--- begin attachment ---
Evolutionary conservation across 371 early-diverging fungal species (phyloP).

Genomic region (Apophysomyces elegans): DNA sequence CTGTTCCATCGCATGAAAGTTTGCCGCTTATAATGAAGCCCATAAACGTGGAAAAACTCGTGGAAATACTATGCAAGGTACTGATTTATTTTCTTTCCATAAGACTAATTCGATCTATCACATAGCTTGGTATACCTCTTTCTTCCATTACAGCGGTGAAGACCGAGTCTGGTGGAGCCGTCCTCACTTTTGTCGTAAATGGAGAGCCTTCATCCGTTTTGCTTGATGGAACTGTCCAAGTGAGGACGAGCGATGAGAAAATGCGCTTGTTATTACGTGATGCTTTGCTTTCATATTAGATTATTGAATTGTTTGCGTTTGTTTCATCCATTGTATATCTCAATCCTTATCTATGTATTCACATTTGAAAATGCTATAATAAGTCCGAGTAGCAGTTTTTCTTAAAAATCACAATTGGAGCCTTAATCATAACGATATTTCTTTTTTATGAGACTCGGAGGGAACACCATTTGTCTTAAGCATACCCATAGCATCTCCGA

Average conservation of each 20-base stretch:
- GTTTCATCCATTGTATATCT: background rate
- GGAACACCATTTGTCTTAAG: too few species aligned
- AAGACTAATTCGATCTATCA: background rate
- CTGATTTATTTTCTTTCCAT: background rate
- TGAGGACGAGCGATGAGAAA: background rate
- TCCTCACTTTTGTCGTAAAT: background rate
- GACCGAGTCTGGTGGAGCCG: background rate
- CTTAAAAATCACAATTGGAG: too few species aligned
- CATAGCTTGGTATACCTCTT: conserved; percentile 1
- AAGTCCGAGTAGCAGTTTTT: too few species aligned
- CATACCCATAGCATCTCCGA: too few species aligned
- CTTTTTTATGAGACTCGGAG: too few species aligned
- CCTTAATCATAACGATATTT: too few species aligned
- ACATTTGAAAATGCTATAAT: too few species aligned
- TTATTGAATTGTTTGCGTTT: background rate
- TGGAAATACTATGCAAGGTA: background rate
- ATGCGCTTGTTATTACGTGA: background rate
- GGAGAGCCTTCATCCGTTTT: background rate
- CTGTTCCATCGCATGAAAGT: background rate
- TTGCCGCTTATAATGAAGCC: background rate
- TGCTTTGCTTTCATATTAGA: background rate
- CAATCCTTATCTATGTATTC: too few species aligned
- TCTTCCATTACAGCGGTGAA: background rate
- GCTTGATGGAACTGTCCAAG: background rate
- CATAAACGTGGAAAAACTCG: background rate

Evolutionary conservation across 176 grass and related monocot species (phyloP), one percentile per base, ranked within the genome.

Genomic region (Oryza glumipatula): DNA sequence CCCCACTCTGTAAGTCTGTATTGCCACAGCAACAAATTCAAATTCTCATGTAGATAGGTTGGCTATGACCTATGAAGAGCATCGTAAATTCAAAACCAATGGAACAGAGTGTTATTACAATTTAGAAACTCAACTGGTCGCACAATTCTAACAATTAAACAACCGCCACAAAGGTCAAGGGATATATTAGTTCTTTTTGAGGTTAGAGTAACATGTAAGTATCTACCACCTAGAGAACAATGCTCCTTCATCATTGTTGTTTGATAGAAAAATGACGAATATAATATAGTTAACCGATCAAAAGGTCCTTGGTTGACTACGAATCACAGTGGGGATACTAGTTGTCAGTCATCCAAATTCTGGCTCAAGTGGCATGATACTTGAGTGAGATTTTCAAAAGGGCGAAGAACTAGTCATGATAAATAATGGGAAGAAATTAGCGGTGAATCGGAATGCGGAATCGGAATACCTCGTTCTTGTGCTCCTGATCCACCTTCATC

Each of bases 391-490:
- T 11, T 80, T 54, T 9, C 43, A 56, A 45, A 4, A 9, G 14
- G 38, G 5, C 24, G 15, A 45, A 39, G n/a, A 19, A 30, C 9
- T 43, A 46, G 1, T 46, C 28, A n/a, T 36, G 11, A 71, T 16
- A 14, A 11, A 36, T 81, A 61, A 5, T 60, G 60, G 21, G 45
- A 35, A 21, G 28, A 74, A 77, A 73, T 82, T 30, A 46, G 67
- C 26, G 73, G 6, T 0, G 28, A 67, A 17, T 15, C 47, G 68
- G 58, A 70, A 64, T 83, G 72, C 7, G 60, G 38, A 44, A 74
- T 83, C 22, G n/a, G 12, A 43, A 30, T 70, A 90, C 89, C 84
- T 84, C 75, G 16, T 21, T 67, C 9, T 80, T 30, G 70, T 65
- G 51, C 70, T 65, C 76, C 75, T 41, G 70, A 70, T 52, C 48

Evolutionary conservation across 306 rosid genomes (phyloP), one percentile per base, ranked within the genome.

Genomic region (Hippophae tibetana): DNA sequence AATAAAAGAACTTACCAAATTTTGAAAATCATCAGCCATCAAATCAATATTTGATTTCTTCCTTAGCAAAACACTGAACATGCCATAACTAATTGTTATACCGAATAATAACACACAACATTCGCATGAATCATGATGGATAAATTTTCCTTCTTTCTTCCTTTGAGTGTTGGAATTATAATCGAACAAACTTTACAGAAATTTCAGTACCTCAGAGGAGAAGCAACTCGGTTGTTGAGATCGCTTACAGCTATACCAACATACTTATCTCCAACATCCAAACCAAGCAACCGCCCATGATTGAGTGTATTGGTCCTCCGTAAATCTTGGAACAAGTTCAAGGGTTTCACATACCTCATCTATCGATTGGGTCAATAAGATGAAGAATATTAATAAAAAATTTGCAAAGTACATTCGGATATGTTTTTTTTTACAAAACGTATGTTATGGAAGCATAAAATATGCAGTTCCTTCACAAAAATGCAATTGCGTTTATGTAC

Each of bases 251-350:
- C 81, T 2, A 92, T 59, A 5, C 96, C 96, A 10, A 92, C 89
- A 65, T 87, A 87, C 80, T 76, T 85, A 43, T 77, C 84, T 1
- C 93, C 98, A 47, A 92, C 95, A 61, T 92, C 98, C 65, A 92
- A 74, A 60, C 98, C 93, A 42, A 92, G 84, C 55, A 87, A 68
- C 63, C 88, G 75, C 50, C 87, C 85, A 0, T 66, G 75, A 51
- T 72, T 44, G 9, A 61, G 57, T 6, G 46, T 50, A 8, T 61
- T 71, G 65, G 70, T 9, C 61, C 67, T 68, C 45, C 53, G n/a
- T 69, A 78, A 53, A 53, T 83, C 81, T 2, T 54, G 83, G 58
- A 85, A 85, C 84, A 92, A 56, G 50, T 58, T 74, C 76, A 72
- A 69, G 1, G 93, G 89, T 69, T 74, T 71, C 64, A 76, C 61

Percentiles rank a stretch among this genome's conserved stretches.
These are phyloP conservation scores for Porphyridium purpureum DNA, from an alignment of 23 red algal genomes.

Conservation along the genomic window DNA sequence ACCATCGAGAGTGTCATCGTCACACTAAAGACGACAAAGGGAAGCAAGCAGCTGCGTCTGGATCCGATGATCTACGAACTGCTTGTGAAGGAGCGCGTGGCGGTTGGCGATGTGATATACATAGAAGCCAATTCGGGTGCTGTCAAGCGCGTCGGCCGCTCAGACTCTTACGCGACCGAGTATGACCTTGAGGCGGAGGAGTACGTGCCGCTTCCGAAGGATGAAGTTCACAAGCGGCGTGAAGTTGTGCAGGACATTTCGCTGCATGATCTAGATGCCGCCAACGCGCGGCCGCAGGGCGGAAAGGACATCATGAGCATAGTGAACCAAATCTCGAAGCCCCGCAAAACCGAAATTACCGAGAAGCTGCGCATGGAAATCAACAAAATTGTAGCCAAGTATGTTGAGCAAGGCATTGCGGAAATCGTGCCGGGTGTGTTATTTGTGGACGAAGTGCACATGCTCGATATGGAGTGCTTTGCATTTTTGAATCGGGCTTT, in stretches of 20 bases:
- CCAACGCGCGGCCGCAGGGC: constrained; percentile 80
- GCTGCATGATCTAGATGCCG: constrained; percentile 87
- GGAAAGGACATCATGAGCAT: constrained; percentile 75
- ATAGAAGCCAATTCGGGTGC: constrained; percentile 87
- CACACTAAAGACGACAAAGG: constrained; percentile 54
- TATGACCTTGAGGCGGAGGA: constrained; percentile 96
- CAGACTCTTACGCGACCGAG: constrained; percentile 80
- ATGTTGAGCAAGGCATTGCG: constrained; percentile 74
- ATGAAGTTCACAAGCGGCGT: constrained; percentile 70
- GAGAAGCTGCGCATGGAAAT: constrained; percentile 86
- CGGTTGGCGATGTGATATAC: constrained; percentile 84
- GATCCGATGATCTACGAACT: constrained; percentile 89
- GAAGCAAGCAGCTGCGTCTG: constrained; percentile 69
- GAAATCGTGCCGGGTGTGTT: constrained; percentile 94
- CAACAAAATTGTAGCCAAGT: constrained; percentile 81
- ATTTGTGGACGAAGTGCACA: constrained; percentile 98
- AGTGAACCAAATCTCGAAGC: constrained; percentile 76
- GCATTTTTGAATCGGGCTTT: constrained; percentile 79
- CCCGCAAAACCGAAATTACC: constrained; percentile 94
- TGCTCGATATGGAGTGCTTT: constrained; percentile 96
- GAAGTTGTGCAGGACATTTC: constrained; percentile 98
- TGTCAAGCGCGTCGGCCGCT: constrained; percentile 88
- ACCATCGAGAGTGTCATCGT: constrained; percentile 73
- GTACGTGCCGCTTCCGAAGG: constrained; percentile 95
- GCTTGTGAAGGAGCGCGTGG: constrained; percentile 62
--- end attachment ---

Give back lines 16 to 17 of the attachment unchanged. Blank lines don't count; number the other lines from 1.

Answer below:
- CCTTAATCATAACGATATTT: too few species aligned
- ACATTTGAAAATGCTATAAT: too few species aligned